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I'm using Moai SDK. I have an image and some random convex 2D polygons. I want to show only the parts of the image inside these polygons.

Here's an example image:

sample image

The same, shown only where the polygons are:

same sample image, clipped to three polygons

How can I achieve this?

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    \$\begingroup\$ Bottom left corner is (0,0) top right corner is (1,1). Create your polygons of what you want to show in this space, and your positions will be equal to your texture coordinates, then just render them as usual. \$\endgroup\$
    – MickLH
    Nov 29, 2013 at 12:41

2 Answers 2

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In the general case, this is achieved using a clipping mask and an multiply composite operation.

The specifics varies by framework, but with Moai the job is done by way of the MOAIMultiTexture.

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  • \$\begingroup\$ The efficiency of this solution would be terrible as you read each pixel twice, apply logic, and write. Also still requires calculating polygons to generate the mask itself from. \$\endgroup\$
    – MickLH
    Nov 29, 2013 at 12:52
  • \$\begingroup\$ @MickLH: Composite operations are done in hardware, and are fast. Rasterizing the polygons to create a mask can also leverage hardware acceleration, and is also fast. \$\endgroup\$ Nov 29, 2013 at 12:56
  • \$\begingroup\$ Well I didn't downvote ;) I did call it a solution, I just am an algorithms fetishist and can't ignore the fact that the process of generating the coverage mask could have just directly written the final image to the screen! --- What I should have said is that the general case is overkill here because he can simply rasterize polygons, your solution would be more suited to a curved cutout. \$\endgroup\$
    – MickLH
    Nov 29, 2013 at 13:13
  • \$\begingroup\$ @MickLH: The solution is fundamentally the same as the one you propose; except that it's split into explicit stages. If the rendering is a one-off, your approach is probably faster, but if the scene is repeatedly rendered, not redoing the polygon rasterization (which has do be done no mattter what you do) can save cycles. \$\endgroup\$ Nov 29, 2013 at 13:19
  • \$\begingroup\$ "not redoing the polygon rasterization (which has do be done no mattter what you do) can save cycles" yes, you may save a few polygons cycles at the expensive of thousands of pixels which also cost cycles in the same chip. --- With respect to the application, the polygon count is constant where the number of pixels of the mobile device will increase over time. This O(n) system is not going to outperform the O(1) system that is a sub-step of the O(n) system in the first place. \$\endgroup\$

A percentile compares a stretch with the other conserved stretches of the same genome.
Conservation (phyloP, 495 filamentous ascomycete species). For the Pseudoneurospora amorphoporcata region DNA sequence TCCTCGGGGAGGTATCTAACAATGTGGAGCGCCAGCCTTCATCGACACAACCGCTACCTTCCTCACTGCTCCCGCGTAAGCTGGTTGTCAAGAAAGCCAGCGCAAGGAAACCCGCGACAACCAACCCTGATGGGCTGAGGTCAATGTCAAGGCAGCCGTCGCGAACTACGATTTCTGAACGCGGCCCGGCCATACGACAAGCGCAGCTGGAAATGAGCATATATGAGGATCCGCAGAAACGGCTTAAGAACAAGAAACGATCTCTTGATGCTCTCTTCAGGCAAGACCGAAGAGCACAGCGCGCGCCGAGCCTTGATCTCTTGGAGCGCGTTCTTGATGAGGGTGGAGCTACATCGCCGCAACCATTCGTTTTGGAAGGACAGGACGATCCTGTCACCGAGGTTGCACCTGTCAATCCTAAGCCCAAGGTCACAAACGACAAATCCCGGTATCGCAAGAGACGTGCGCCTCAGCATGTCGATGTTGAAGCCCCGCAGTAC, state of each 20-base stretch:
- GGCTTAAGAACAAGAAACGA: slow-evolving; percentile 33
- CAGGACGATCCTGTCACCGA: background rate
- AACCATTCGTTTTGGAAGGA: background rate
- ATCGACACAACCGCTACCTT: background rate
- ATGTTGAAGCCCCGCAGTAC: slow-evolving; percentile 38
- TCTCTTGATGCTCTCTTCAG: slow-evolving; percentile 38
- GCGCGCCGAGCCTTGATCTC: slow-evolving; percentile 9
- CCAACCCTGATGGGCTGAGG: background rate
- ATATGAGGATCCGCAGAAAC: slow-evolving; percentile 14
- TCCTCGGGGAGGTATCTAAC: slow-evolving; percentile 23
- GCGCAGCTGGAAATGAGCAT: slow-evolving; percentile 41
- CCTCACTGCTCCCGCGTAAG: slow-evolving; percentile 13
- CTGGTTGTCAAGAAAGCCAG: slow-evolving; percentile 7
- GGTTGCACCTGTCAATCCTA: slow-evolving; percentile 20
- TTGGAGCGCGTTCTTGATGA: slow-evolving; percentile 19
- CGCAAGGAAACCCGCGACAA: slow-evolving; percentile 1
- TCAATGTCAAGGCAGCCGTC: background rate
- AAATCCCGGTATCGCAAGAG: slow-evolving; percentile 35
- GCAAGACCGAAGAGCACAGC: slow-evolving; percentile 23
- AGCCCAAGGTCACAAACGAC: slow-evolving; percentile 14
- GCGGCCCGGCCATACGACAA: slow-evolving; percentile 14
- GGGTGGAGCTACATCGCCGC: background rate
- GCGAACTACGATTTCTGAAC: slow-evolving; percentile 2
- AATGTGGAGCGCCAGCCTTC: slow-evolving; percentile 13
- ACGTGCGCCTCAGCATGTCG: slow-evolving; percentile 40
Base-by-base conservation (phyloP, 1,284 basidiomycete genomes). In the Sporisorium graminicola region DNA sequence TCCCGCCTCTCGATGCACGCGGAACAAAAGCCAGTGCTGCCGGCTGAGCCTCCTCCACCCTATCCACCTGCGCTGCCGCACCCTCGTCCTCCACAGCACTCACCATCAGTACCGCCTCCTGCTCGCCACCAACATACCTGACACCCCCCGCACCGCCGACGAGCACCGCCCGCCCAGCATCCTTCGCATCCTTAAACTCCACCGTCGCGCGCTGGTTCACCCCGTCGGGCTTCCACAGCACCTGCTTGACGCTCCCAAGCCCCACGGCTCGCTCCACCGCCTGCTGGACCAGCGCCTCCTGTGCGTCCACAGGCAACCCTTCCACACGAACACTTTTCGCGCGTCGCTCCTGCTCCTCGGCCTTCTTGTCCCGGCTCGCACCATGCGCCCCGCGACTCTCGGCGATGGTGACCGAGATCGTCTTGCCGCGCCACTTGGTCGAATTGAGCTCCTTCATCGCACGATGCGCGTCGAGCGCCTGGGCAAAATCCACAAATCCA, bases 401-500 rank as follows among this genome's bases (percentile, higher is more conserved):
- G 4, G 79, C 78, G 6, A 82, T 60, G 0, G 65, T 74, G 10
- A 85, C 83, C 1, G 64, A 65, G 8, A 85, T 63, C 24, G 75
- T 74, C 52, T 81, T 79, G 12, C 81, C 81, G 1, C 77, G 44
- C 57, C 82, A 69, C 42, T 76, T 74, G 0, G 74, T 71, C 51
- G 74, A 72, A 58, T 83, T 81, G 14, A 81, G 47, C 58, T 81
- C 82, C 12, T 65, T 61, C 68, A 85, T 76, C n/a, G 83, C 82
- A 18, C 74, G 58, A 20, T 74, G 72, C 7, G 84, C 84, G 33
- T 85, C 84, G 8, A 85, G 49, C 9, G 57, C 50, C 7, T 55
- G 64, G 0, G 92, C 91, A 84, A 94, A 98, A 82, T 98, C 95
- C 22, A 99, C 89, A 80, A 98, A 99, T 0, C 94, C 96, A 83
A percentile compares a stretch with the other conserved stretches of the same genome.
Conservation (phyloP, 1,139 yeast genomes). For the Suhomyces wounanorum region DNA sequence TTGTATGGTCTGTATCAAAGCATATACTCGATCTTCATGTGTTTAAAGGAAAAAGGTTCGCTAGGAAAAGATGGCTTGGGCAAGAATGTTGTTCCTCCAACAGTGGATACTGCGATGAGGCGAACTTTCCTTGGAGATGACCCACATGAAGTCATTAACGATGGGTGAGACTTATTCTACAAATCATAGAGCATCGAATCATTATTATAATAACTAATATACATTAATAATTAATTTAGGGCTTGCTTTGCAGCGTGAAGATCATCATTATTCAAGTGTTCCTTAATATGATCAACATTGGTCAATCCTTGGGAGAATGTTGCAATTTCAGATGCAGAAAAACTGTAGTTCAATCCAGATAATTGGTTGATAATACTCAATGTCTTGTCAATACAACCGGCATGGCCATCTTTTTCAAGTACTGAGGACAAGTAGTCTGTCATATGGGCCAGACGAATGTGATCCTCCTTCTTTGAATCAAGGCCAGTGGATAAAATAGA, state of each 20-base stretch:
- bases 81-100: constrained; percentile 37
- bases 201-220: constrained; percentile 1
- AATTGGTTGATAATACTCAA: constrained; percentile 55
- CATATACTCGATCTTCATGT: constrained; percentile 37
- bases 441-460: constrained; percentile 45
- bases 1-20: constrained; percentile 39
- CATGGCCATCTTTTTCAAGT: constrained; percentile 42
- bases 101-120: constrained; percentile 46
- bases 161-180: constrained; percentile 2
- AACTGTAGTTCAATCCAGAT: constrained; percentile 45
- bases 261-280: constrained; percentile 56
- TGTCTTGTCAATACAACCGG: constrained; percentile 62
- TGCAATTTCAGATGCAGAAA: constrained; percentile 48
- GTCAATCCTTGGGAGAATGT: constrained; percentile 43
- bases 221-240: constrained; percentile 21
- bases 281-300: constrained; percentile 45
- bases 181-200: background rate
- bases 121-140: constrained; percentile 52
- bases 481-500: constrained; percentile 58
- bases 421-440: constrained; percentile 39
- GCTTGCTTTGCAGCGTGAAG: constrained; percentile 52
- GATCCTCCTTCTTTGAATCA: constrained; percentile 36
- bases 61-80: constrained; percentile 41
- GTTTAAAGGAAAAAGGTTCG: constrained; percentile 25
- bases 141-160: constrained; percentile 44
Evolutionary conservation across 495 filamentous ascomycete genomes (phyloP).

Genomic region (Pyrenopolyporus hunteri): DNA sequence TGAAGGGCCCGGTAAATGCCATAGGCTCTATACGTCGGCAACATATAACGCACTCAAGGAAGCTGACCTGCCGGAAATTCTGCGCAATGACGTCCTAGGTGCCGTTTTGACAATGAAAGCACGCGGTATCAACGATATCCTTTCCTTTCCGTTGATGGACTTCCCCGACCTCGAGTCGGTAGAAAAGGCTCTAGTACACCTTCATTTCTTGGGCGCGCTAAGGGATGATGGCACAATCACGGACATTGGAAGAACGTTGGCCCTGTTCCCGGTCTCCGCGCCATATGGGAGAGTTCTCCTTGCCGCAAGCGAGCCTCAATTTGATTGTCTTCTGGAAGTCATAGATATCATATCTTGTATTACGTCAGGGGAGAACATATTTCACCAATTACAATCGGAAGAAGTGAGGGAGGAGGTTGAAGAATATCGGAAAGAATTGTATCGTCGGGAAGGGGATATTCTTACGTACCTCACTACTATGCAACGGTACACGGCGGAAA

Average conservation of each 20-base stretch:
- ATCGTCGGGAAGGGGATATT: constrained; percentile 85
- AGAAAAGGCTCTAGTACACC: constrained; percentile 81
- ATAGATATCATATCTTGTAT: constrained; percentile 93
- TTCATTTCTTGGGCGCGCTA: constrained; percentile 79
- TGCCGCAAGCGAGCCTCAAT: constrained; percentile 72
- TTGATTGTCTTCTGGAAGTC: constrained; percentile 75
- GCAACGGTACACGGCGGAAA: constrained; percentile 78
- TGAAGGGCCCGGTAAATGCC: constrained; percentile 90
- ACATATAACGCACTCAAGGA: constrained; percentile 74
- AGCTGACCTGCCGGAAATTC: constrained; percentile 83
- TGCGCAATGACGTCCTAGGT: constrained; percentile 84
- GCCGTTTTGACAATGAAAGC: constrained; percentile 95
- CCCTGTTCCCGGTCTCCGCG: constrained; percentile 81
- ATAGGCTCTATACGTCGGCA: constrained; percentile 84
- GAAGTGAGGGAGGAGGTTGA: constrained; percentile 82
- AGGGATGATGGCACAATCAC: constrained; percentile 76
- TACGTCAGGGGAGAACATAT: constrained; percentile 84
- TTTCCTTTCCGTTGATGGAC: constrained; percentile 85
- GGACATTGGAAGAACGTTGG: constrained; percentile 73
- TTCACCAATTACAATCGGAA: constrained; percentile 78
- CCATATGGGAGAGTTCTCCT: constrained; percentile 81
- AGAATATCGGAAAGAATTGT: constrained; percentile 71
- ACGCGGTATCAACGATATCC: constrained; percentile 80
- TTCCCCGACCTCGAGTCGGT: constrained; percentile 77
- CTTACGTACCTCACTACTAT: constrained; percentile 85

– MickLH
    Nov 29, 2013 at 14:15
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Create an image with the same resolution, make it completely opaque. Create some random set of polygons within the boundaries of the this image, set the opaqueness to 0 (so it's completely see through).

Here is an idea for creating the polygon with:

int noPolygons = whatever;

for (i = 0; i < noPolygons ; i ++) {
    int polygonPoints = whatever2;
    Vector points[polygonPoints ];
    float radius = whatever3;
    int centerX = random(0+radius, imageWidth-radius);
    int centerY = random(0+radius, imageHeight-radius);

    for (j = 0; j < polygonPoints ; j++) {
        float x     = cosinus(j/polygonPoints)*random(0.5, 1) * radius;            
        float y     = sinus(j/polygonPoints)*random(0.5, 1) * radius;

        points[j] = new Vector(centerX+x, centerY + y);
    }

    Edge edges[polygonPoints ];
    for (j = 0; j < polygonPoints ; j++) {
        int lastIndex = j + 1 >= polygonPoints ? 0 : j +1; 
        edges[j] = new Edge(points[j], points[lastIndex ]);  
    }  
}

This would produce fairly convex polygons, I think.

I hope Moai SDK supports these things, never used it.

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